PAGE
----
Learning Dialects: Potential Aide in the Integration of Refugees in Germany


Will LeviFollow

Faculty Sponsor

Professor Katrin Fuchs


Arts and Sciences



Presentation Type

Oral Presentation

Symposium Date

Spring 5-3-2018


This paper investigates the possibility of including dialects in German language courses as a method to establish a working knowledge of the German language, specifically aimed towards the integration process of refugees. Since the refugees' needs are certainly different from those of traditional students, it is important to redesign the course structure to better fit their necessities. This is particularly the case because refugees are often sent to areas where dialects are frequently used (i.e. Bavaria and Swabia in Southern Germany), yet they are given no training in understanding these language variations. Simply put, the standard language typically taught in traditional German courses is not representative of everyday speech in these regions. For this reason, it would be practical to raise awareness of linguistic variants. With specific regard to the Refugee Crisis, the main point of this paper is to call for a vocational approach in foreign language teaching to better align the content of courses with the needs of the participants.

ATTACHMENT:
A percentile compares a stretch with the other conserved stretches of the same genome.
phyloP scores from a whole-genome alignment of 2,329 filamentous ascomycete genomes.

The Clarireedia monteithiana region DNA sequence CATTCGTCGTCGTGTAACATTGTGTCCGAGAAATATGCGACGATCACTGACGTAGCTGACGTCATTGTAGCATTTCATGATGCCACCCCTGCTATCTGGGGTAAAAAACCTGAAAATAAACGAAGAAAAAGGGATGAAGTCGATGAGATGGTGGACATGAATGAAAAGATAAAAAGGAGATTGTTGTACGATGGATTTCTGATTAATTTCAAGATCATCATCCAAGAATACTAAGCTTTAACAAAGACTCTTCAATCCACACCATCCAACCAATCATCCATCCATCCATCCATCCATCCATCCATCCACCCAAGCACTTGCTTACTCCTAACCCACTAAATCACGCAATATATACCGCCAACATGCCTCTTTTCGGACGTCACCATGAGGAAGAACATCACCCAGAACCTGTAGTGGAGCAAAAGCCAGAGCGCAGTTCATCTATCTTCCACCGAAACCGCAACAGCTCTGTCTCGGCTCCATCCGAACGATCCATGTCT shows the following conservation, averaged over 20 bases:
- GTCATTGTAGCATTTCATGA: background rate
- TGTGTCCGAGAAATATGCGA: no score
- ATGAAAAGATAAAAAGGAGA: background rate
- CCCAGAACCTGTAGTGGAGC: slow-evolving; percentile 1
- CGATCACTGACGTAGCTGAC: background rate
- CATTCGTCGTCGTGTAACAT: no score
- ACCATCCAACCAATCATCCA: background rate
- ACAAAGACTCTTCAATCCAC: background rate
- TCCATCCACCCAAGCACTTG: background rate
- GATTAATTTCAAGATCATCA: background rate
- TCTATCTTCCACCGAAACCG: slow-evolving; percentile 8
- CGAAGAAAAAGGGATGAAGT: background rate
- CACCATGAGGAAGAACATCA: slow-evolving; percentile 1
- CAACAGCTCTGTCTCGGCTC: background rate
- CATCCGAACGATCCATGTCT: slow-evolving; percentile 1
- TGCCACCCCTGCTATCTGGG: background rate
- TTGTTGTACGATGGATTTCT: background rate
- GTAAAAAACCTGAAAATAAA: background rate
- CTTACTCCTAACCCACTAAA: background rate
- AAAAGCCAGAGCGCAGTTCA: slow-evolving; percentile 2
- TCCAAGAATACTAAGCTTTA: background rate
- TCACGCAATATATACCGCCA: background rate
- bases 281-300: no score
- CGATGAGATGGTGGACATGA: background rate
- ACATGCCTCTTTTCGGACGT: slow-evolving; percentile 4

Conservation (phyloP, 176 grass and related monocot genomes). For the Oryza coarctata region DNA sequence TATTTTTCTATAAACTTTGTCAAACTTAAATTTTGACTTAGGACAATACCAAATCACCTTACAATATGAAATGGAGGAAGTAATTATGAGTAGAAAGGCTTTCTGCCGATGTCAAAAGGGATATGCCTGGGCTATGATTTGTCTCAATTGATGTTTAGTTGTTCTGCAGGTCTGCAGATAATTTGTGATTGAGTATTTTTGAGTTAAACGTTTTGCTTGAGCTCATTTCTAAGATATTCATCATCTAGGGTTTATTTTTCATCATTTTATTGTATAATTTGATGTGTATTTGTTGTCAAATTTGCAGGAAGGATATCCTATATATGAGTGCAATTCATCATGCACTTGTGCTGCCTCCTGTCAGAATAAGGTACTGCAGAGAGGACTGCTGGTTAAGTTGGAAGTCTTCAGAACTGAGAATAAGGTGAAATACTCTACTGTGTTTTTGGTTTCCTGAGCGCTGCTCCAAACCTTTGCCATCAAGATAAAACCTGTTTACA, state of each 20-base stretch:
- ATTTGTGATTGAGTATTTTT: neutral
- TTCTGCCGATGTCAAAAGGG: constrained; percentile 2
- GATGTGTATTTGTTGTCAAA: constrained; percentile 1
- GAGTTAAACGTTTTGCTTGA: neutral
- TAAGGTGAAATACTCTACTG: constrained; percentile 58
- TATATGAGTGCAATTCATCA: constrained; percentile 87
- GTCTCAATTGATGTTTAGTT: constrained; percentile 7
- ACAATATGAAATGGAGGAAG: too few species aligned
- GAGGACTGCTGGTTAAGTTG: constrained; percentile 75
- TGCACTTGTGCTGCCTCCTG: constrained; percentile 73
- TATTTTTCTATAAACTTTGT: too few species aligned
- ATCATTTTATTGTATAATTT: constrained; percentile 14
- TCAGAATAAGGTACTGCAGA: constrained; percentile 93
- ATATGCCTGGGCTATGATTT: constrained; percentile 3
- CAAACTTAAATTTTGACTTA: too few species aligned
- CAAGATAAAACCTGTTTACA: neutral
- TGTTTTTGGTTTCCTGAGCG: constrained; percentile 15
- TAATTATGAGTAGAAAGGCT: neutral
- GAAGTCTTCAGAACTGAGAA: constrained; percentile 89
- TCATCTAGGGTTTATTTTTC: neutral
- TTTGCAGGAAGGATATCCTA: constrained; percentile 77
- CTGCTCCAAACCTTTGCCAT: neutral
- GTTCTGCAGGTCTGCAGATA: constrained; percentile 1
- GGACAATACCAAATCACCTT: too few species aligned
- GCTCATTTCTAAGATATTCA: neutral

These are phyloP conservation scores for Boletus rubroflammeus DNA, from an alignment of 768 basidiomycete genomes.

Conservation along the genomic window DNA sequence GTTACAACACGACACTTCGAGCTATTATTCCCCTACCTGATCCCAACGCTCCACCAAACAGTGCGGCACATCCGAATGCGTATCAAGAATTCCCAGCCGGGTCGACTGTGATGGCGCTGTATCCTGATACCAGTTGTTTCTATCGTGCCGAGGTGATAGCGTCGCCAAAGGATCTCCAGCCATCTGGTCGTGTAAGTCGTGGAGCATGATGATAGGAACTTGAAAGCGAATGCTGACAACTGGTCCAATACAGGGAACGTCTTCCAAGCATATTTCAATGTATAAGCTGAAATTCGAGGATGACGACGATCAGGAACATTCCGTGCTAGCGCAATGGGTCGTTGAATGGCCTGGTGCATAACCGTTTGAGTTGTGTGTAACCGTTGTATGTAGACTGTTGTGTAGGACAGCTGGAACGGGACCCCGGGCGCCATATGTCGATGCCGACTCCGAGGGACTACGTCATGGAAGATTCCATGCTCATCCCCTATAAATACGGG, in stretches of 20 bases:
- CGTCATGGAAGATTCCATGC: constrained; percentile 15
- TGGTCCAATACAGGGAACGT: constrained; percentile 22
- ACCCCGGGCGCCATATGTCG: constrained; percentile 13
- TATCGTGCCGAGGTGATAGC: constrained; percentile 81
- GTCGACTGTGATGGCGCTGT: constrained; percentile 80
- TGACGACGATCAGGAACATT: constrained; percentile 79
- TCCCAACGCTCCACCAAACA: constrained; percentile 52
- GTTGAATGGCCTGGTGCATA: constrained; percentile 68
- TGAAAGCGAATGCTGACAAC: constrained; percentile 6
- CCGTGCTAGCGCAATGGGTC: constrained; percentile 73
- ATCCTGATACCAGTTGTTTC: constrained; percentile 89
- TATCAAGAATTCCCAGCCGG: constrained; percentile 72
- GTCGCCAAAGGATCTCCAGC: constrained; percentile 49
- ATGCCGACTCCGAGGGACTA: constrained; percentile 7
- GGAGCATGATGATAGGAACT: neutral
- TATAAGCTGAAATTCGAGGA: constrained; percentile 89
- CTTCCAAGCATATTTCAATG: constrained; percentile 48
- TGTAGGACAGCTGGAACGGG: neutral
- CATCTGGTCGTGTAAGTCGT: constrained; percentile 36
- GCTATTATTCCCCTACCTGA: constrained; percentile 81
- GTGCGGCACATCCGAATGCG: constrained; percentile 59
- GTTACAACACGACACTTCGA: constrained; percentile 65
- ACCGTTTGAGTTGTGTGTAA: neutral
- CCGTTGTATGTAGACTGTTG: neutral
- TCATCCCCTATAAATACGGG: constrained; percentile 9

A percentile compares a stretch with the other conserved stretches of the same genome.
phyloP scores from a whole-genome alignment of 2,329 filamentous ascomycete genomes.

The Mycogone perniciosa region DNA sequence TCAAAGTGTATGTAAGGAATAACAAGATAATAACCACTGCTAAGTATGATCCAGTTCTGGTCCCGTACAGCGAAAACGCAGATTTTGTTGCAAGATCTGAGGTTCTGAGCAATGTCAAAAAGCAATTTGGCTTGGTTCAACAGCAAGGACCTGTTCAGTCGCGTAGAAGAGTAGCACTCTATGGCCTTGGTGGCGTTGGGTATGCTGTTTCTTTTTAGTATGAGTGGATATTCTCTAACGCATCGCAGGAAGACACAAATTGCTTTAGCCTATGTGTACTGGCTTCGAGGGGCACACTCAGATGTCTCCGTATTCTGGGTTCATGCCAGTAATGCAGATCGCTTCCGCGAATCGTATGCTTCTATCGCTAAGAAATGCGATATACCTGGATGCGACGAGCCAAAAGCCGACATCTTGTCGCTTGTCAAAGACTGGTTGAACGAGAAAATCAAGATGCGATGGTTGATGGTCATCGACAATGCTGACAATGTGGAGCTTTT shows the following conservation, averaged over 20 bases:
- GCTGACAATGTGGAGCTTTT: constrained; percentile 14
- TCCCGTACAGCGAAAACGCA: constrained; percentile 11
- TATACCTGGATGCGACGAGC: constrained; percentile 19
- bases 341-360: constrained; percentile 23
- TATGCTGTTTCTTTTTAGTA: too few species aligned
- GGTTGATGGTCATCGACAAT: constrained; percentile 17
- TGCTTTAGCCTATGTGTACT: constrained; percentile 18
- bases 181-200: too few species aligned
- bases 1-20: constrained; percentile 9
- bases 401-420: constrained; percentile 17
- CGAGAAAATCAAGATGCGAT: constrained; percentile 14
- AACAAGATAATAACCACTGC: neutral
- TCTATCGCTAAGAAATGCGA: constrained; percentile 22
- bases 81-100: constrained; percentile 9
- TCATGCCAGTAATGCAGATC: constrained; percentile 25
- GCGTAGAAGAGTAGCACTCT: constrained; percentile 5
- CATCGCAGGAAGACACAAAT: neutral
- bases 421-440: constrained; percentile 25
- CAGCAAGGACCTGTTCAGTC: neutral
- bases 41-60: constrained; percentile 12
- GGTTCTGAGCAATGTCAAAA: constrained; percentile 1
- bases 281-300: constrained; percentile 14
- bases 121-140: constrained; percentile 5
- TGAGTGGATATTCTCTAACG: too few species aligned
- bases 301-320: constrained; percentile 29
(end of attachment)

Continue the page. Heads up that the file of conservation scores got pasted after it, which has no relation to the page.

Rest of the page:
Based on a study by Thomas Studer (2002), my personal experiences, and accounts from refugees, this paper discusses the potential value and methodology for increasing dialect competence in a classroom setting. Connecting this to the recurring circumstances for refugees, the question is posed how knowledge of local dialects would assist them in attaining their desired professional and academic goals. This reimagining of the purpose of integration courses postulates an applicable education with a renewed focus on the refugees and their specific objectives.

Biographical Information about Author(s)

Will Levi is an International Business / German double major with an interest in fostering dialog across different cultures, as a continuation of his work in the Reutlingen University International Office. The project is an exploration of his own difficulties in entering the German workforce as a speaker of the standard language, rather than local dialect. Will's future goal is to utilize his experiences to better facilitate the integration process for others.

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